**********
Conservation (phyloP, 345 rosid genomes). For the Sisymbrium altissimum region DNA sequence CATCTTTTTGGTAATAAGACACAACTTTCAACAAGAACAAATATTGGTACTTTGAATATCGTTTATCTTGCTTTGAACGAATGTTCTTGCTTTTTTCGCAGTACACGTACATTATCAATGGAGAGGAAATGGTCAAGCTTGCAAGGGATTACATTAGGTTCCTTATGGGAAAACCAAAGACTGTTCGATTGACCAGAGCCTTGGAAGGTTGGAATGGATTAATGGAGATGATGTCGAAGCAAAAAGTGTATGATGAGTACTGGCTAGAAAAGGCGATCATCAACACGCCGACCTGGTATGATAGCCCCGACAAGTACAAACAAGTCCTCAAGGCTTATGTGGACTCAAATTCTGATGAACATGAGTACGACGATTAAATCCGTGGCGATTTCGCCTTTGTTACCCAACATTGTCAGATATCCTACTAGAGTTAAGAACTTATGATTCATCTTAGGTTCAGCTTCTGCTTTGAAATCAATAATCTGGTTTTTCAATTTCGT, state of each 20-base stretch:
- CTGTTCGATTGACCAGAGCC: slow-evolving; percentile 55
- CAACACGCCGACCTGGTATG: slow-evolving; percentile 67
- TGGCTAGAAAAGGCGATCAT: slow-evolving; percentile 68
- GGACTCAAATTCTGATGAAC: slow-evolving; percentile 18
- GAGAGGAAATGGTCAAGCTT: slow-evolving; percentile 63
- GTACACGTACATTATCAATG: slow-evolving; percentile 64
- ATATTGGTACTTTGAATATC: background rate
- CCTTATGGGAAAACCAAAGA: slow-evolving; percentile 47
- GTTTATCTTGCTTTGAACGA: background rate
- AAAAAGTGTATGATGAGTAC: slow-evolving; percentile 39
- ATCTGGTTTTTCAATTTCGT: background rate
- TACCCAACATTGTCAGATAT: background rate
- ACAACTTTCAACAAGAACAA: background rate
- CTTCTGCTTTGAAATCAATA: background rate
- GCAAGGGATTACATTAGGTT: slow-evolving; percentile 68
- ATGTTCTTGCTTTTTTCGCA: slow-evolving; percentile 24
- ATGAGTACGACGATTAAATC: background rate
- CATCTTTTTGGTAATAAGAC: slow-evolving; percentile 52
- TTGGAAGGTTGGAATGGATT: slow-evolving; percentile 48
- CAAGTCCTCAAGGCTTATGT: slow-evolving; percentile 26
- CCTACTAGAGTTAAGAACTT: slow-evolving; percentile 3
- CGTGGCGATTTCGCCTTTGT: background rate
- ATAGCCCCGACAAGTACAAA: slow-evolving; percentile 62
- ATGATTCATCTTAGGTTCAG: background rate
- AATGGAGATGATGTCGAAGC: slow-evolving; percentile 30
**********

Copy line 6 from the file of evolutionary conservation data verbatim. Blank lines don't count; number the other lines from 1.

- GAGAGGAAATGGTCAAGCTT: slow-evolving; percentile 63